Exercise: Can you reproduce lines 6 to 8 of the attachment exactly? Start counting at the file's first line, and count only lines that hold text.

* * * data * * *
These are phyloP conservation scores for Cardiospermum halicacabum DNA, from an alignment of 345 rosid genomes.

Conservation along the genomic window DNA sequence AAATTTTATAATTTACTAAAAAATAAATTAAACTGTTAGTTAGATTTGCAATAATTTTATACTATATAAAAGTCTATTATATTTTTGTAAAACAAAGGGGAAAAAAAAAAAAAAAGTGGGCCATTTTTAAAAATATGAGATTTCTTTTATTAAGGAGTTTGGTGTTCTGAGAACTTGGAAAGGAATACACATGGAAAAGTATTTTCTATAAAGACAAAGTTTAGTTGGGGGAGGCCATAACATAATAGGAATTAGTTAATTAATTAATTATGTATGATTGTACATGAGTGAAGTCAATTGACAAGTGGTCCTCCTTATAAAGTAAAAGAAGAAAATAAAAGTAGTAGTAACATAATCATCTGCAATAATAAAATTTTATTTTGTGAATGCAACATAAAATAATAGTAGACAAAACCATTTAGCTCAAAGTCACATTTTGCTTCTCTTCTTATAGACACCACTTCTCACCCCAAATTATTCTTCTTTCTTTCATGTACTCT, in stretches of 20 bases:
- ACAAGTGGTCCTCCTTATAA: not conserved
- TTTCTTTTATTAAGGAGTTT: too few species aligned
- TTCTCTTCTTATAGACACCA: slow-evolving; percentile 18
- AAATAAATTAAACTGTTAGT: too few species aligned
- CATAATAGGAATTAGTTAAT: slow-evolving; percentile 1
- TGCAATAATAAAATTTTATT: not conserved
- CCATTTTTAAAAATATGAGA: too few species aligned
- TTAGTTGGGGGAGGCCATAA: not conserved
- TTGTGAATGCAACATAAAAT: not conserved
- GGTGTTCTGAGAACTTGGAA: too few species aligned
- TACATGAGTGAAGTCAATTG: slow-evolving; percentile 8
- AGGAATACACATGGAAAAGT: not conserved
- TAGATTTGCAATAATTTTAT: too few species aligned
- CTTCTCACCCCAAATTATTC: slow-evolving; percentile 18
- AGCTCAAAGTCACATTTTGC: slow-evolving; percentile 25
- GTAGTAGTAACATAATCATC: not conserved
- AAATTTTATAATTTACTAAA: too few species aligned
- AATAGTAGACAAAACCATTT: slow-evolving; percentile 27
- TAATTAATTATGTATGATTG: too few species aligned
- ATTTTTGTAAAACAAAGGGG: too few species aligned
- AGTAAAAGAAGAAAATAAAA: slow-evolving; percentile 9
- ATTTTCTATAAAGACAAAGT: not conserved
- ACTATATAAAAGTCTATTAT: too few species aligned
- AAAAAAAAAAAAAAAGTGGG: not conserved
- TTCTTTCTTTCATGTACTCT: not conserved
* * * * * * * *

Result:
- AAATAAATTAAACTGTTAGT: too few species aligned
- CATAATAGGAATTAGTTAAT: slow-evolving; percentile 1
- TGCAATAATAAAATTTTATT: not conserved